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As Brazil’s Vale SA figures out what to do with its fertilizer business, the mining giant is thought to be testing the waters on a potential sale, according to people familiar with the matter.
In addition to potash mines in South America, the Brazilian mining company owns a big potash development project and slew of fertilizer concessions in Saskatchewan, the world’s biggest producer of potash – a crop nutrient.
“There has been a lot of chatter that Vale is possibly considering selling their fertilizer business. If you are preparing your assets for sale, you want to increase the value of your portfolio,” said Joel Jackson, an analyst with Bank of Montreal.
Vale, the world’s biggest iron ore supplier and a major producer of other metals, is under pressure to sell assets amid a nearly $20-billion (U.S.) expansion of its iron ore complex in Brazil. People familiar with the matter said it has been trying to gauge how much its fertilizer business could fetch.
The unit accounts for about 6 per cent of Vale’s revenue from operations. Asked whether Vale is considering selling its potash assets, a spokeswoman for the company said it previously announced it was looking for strategic partners for potash and phosphate projects.
The outlook for the crop nutrient is murky, with new potash production coming onto the market and the dominant North American and Russian fertilizer players no longer able to influence prices the way they used to. Vale and its rival BHP Billiton Ltd. appear unsure about how to proceed with their respective potash development projects in Saskatchewan; neither has given a clear signal if and when they will go ahead.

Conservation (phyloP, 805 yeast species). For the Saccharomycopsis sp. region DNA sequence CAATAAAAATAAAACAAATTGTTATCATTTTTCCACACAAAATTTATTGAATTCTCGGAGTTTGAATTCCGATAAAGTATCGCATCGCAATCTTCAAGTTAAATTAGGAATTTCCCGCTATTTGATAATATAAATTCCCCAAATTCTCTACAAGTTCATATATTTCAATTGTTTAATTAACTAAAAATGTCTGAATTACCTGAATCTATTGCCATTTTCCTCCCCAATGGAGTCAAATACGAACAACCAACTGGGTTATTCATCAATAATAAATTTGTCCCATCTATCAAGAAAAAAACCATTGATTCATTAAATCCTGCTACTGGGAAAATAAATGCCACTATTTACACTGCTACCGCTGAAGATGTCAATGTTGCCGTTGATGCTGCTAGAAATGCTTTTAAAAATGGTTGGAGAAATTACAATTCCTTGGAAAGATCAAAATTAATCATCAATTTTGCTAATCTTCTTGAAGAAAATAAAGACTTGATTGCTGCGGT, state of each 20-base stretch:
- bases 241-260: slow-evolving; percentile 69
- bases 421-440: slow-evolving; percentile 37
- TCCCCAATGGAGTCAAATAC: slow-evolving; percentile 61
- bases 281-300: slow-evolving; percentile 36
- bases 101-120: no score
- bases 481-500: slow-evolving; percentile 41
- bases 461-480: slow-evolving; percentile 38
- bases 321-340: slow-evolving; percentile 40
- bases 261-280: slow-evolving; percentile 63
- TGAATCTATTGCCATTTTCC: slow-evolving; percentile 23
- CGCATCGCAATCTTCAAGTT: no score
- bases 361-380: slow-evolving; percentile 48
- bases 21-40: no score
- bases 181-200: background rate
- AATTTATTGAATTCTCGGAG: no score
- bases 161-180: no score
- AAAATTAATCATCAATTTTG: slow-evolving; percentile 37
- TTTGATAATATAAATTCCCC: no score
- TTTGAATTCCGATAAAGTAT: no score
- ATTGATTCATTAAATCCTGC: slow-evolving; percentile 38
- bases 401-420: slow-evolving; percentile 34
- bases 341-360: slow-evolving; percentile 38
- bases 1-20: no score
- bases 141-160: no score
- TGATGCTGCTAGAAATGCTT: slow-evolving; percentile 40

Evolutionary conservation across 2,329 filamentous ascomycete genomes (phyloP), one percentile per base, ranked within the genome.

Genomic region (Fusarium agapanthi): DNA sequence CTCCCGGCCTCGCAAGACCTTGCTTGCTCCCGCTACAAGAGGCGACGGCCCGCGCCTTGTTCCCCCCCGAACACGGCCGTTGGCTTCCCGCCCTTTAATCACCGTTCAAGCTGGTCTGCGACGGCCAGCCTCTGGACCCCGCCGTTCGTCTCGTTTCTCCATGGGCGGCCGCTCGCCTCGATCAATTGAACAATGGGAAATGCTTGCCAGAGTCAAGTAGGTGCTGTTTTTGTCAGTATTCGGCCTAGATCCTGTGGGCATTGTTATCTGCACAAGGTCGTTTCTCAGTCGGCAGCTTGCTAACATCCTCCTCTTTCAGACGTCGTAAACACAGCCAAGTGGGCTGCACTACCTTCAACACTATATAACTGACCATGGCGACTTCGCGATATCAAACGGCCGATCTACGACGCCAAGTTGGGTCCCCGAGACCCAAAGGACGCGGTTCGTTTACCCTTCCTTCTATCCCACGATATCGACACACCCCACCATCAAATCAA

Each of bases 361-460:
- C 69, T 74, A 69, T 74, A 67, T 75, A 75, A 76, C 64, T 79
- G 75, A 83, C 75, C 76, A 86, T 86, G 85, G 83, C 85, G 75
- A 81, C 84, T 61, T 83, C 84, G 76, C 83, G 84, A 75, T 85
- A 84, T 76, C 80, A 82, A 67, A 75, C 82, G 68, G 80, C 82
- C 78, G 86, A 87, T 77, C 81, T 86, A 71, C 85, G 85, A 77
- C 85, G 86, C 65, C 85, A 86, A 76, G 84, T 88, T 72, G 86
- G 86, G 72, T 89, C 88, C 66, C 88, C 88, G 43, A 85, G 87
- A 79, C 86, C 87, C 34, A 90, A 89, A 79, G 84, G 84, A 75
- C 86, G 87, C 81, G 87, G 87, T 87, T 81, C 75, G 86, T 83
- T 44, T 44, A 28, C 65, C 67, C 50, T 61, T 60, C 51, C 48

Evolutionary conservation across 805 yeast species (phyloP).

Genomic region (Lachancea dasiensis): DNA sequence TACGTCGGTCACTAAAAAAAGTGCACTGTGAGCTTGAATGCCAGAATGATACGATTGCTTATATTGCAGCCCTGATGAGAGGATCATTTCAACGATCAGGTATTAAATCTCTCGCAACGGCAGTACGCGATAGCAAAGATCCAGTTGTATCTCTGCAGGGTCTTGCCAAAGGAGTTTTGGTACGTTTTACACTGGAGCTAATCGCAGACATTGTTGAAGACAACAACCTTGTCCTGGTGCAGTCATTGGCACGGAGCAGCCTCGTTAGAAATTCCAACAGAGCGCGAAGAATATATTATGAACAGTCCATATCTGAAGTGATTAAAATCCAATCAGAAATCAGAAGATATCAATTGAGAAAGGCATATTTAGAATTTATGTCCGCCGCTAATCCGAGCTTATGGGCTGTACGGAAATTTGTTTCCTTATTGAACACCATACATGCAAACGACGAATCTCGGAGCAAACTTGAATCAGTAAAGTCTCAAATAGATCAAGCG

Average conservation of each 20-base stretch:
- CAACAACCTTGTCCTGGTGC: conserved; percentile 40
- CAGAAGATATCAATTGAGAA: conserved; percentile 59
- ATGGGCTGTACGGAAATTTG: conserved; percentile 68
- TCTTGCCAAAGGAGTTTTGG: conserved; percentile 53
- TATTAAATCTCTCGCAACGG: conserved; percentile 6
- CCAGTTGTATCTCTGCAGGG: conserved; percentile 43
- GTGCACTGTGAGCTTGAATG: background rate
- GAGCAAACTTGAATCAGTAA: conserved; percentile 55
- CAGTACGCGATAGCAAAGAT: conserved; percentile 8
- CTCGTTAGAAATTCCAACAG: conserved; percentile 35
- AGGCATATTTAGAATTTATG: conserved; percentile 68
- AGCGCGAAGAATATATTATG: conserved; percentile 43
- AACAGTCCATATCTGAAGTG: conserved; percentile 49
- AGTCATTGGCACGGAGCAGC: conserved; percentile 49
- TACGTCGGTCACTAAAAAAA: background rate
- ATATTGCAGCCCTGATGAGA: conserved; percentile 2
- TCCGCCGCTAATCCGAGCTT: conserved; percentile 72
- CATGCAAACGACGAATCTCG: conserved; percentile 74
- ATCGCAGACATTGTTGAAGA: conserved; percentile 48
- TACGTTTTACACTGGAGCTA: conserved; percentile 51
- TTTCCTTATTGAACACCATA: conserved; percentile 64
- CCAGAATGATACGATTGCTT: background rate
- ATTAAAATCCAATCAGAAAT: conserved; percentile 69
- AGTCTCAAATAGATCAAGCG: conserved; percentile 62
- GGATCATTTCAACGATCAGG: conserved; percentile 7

Vale is still studying whether it would be economical to build its mine, called Kronau, after the nearby town. BHP has been vague on when it might build its Jansen mine, even though it has committed $3.8-billion to sink shafts into the earth – in preparation for the mine.
If developed, both projects have the potential to upend the potash market, which has long been controlled by three North American producers and, until 2013, a Russian-Belarus potash cartel. BHP’s Jansen would be the biggest potash mine in the world and Vale’s Kronau would be a medium-sized producer. The mines would be an economic boon to Saskatchewan. Though their potash output could further depress prices, which took a hit in 2013 when Russia’s Uralkali killed the Russian-Belarus cartel.
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